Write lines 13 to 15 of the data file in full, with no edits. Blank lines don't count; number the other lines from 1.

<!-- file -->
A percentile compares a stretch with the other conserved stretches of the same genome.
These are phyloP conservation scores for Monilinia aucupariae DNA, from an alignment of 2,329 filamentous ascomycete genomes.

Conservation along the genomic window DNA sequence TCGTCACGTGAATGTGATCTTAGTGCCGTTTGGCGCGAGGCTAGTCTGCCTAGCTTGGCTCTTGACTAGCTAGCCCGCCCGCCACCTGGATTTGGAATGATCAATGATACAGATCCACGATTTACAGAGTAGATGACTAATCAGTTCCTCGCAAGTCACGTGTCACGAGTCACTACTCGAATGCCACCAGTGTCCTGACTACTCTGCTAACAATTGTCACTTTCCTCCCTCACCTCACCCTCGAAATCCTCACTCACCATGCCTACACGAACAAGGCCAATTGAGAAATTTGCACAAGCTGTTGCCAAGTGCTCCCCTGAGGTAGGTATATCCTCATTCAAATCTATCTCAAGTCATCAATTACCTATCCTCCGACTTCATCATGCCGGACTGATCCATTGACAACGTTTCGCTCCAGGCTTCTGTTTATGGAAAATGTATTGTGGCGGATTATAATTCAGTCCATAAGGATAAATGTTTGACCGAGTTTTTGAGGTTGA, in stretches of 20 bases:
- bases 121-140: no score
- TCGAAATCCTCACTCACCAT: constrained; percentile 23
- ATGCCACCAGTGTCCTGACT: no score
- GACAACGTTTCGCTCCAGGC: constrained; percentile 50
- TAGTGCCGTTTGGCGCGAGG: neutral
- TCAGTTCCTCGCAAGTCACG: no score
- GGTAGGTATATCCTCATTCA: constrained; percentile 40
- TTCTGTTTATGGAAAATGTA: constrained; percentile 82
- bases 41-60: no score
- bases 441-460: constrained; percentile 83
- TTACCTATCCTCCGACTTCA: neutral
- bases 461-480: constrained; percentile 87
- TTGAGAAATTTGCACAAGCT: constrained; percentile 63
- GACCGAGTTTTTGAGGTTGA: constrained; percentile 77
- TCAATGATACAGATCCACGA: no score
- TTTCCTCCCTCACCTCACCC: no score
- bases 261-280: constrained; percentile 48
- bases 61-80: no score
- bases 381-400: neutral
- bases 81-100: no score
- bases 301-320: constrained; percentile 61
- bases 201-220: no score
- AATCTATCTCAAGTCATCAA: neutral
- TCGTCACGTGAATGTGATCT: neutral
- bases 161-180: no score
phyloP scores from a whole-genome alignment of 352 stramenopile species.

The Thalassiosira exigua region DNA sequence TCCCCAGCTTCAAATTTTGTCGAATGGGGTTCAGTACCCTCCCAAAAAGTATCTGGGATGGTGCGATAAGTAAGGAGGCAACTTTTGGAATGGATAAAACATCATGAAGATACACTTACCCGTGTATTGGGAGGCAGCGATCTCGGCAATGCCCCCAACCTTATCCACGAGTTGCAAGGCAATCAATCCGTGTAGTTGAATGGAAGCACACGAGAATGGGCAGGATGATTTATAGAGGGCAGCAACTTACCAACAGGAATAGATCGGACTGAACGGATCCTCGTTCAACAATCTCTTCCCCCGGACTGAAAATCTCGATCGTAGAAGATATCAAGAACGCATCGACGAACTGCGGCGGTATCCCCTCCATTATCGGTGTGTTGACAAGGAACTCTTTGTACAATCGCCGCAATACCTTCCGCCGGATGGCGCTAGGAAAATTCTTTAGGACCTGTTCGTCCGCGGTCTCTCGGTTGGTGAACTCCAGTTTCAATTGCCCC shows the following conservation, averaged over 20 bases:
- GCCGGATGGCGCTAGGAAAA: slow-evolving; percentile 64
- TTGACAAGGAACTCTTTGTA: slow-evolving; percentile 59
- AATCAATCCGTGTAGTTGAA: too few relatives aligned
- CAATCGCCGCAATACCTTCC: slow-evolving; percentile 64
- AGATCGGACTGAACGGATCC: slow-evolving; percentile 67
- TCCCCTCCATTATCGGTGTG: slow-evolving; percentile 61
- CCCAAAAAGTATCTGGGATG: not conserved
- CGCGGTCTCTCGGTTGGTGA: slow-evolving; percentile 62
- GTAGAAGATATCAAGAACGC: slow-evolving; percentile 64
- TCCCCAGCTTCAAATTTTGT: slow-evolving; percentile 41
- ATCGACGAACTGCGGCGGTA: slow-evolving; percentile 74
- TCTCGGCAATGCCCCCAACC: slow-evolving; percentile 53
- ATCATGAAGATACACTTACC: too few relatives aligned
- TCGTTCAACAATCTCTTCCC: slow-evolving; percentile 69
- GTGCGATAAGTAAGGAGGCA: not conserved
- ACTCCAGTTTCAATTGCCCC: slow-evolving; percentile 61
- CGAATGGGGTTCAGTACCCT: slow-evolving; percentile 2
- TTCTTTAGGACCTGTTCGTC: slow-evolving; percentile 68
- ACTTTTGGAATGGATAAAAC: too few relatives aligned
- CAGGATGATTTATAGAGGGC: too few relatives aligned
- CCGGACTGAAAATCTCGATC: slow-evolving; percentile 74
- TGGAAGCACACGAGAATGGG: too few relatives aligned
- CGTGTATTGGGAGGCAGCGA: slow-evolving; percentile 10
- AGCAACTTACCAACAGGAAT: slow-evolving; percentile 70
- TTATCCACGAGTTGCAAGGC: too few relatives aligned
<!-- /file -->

- bases 441-460: constrained; percentile 83
- TTACCTATCCTCCGACTTCA: neutral
- bases 461-480: constrained; percentile 87